Young Masters: Focus on Ceramics|Jongjin Park

Jongjin Park, Artistic Stratum, 2013, 600 sheets of tissue paper, porcelain with colour stain,18x18x10cm

Jongjin Park, Artistic Stratum, 2013, 600 sheets of tissue paper, porcelain with colour stain,18x18x10cm

Jongjin Park explores the materiality of ceramics and their ability to imitate other materials such as wood and paper.  Born in Korea, Park recently came to the UK to study Ceramics, and the relationship between British and Eastern ceramic cultures.  Park has worked with the relationship between paper and clay.  Paperclay, a material invented to improve clay’s material properties was later used by many potters. Park takes this one step further by using and mimicking paper in clay. Slip is brushed onto fine tissues of paper and then fired at a high temperature, at over 1280 degrees centigrade, resulting in a strong, durable, wood-like material, which belies the fragile origins of the work.

Park is currently studying MA Ceramics at Cardiff Metropolitan University, following an MFA and BFA Ceramics at Kookmin University, Seoul, Korea.  His exhibitions include the Santorini Biennale of Arts, Santorini, Greece, R.E.D, Arton gallery, Singapore, Color, Ceramic Museum, Korea
all 2012 and The 7th Cheongju International Craft Competition, Cheongju culture complex, Korea, 2011, for which he was awarded the Gold Prize.

INTERVIEW:

What is it about Young Masters that you are most interested in?

Young Masters is a big opportunity for me to exhibit my work and engage with ceramics, which are highly valued in the UK.  One of the reasons that I wanted to study in the U.K. is to experience British ceramic culture.

Can you explain to us what your work is about?

My practice explores the remarkable ability of ceramics to deceive the eye. By using tissue paper and clay slip, I can make various materials looks like paper, wood and stratum. These effects meet with simple shapes and structures, contrasting with the straight porcelain. My practice asks us to think what is real? At the same time, you experience another deception ‘how was it made?’ I always enjoy the audience’s reaction to my work.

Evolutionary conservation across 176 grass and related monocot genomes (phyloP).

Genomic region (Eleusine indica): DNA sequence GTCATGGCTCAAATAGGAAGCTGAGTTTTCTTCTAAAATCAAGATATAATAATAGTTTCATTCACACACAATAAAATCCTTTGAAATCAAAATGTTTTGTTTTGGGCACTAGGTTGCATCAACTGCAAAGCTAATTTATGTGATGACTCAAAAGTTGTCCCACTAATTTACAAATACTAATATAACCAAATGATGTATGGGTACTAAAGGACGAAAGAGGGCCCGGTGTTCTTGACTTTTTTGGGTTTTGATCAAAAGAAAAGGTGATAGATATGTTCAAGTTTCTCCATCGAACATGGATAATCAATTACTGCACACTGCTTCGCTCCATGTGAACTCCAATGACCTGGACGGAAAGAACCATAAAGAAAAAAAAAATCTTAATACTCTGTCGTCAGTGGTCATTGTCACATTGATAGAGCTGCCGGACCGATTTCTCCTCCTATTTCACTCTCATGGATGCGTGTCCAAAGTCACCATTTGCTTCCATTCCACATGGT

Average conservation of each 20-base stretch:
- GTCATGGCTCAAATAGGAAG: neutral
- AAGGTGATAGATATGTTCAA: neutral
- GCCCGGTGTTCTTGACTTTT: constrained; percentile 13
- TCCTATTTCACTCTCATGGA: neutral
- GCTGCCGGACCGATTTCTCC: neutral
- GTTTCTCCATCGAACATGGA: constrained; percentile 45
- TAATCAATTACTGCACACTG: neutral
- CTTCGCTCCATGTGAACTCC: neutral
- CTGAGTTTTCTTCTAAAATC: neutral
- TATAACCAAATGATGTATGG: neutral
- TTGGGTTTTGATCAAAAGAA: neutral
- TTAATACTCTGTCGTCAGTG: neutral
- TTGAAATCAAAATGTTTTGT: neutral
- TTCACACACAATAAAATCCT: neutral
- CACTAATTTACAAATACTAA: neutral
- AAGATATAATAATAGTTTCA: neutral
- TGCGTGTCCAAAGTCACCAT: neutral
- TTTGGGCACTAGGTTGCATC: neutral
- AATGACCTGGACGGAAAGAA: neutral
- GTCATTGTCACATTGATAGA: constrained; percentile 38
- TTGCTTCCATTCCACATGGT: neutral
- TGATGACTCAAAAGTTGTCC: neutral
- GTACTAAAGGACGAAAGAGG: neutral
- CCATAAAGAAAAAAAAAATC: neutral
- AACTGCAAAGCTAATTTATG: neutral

Which artist/s are you most inspired by?

The artist who gave me inspiration is Kyung Jo Roe. He was a supervisor when I was at college. He became my role model, teaching me how to reflect on the past, from traditional heritage to modern art. When I arrived in the UK I visited the V&A and The British Museum’s Korean Room, where Roe’s works are exhibited. Although Korea is far away and a different culture from the UK, his works tell a universal story. I have absorbed his many activities and artworks into my own work style and philosophy.

Can you tell us something about your background?

I was born in Korea. I decided to go to art college because of my interest in making. When I worked with ceramics for the first time, I felt it was old. After studying with ceramic history, I realized that ceramics are an important part of human history.

Also, my experience as a researcher at the National Museum of Korea gave me a direct understanding about traditional Korean ceramics.

If you weren’t an artist what would you be?

A psychologist.

What is your greatest achievement as an artist to date?

I won the Grand Prize at the 1st GwangJu Porcelain competition in 2008. This was first prize in a major competition in my career.

What are your plans for the future?

I will keep trying to discover new expressions in ceramics and to become a potter who be remembered in 21st Century ceramic history.

 

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